Dear Fellow Investors:
At the annual meeting of Berkshire Hathaway in May of 2006, Warren Buffett was asked to comment on the commodity markets in the US and here is what he said:
“I don’t think there’s a bubble in agricultural commodities like wheat, corn and soybeans. But in metals and oil there’s been a terrific [price] move. It’s like most trends: At the beginning, it’s driven by fundamentals, and then speculation takes over. As the old saying goes, what the wise man does in the beginning, fools do in the end. With any asset class that has a big move, first the fundamentals attract speculation, then the speculation becomes dominant.”
As we now know, the commodity bubble lasted until July of 2008 and ended up including agricultural commodities like wheat, corn and soybeans. I was in Walla Walla, Washington on July 15th in 2008 when wheat peaked out at around $10 per bushel. This coincided with oil hitting an intra-day high of $147 per barrel that same week. The folks who live around the area were benefitting from the fact that Southeastern Washington produces some of the best wheat crops in the nation. Even though the nation was in its deepest recession since 1981-82, you wouldn’t have known it by what was happening in Walla Walla. Speculation in commodities ran rampant in the spring of 2008 and drew special notice from the government’s main regulatory body, the Commodity Futures Trading Commission (CFTC).
In 1999, a limited number of very smart people invested in the oil business and gold. Oil bottomed at around $11 per barrel and gold bottomed below $250 per ounce. With all the gas guzzlers which were being driven in the US, it was easy to see that at some point we would pay the price. I remember seeing an automobile industry survey at the time which had gas mileage listed nearly last on a list of the 25 most important factors to a car buyer in the US. At the same time, countries were selling gold holdings by necessity or choice. The wise men were buyers in the beginning during the time period between 1999 and 2004.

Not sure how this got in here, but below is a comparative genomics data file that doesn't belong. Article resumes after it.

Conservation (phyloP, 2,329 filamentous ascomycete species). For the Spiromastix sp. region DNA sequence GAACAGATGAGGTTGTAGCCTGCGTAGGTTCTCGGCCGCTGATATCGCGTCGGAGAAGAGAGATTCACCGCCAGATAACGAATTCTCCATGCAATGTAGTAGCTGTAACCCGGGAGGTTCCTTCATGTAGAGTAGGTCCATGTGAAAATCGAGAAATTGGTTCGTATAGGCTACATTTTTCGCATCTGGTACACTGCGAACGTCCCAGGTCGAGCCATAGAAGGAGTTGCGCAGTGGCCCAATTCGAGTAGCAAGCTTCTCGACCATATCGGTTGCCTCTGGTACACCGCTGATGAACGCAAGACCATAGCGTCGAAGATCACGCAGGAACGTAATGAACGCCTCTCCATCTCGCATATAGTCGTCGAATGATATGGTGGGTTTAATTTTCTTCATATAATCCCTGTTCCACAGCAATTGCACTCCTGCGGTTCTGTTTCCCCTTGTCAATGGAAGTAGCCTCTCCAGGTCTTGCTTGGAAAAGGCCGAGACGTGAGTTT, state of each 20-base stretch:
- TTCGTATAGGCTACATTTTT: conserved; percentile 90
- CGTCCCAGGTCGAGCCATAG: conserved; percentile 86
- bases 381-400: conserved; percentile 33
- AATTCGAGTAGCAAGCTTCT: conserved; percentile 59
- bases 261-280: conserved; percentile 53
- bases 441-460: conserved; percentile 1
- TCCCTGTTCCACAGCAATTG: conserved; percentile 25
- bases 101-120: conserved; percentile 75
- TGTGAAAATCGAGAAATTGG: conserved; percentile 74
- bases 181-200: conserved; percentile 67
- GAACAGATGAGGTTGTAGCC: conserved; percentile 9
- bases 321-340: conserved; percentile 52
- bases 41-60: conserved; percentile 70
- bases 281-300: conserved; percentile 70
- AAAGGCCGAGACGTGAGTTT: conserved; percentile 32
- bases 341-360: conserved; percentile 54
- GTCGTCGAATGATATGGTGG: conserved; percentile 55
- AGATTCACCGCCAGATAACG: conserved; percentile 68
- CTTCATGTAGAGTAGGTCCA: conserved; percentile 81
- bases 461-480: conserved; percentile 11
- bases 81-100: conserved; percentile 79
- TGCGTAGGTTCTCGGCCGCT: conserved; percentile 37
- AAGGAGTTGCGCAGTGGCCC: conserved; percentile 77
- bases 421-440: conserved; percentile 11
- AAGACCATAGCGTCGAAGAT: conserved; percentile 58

Buffett’s thoughts appeared to have played out when the commodity markets broke in the summer of 2008. Oil dropped to $32 by March of 2009, wheat fell to $2.46 per bushel in October of 2009, and gold peaked at $1003 around March 14th of 2008 and bottomed at $712 in October of 2008. In the past when markets have boomed and busted in that kind of spectacular fashion it took as long as 5 to 10 years or more for those markets to get interesting again. Look at how long it took stocks to recover in the US after the depression and in Japan over the last 20 years. Commodities were hot in the 1970’s, but were incredibly dead from 1981 to 1999. It is usually hard to put Humpty Dumpty back together again.
However, there has been an unusual and once in a lifetime phenomena at work in China. It started in late 2008 and it has caused this speculative phase to continue. The Totalitarian Communist Government of China recognized the politically unacceptable downside risk of going through a deep recession. China has the vast majority of its citizens in a position of not yet benefitting from the prosperity of “limited” capitalism. It is one thing to go through a recession when you can vote to “throw the bums out”, but it is entirely another one too go through economic contraction when your citizens have no voting power, free speech and freedom of religion.
Once the decision was made to not run the risk of letting the Chinese economy cleanse itself, the government decided to massively increase the money supply and produce GDP growth through legendary construction stimulus..Residential real estate prices soared in China as a result of the confidence and the “easy money” this stimulus created. More than $2 trillion in loans for real estate development was made to special purpose entities at the municipal level to build condos, office buildings and even immense sports stadiums. These loans are equal to one third of the $6 trillion Chinese economy. A Communist Party Official, Yin Zhongqing, and other credible sources have estimated that as much as 70% of these loans will never be repaid. As a result of growing in an uninterrupted way, commodity use in China equals close to 40% of all the commodities consumed in the world each year, even though it is only 9.4% of the world’s GDP and 19% of the world’s population.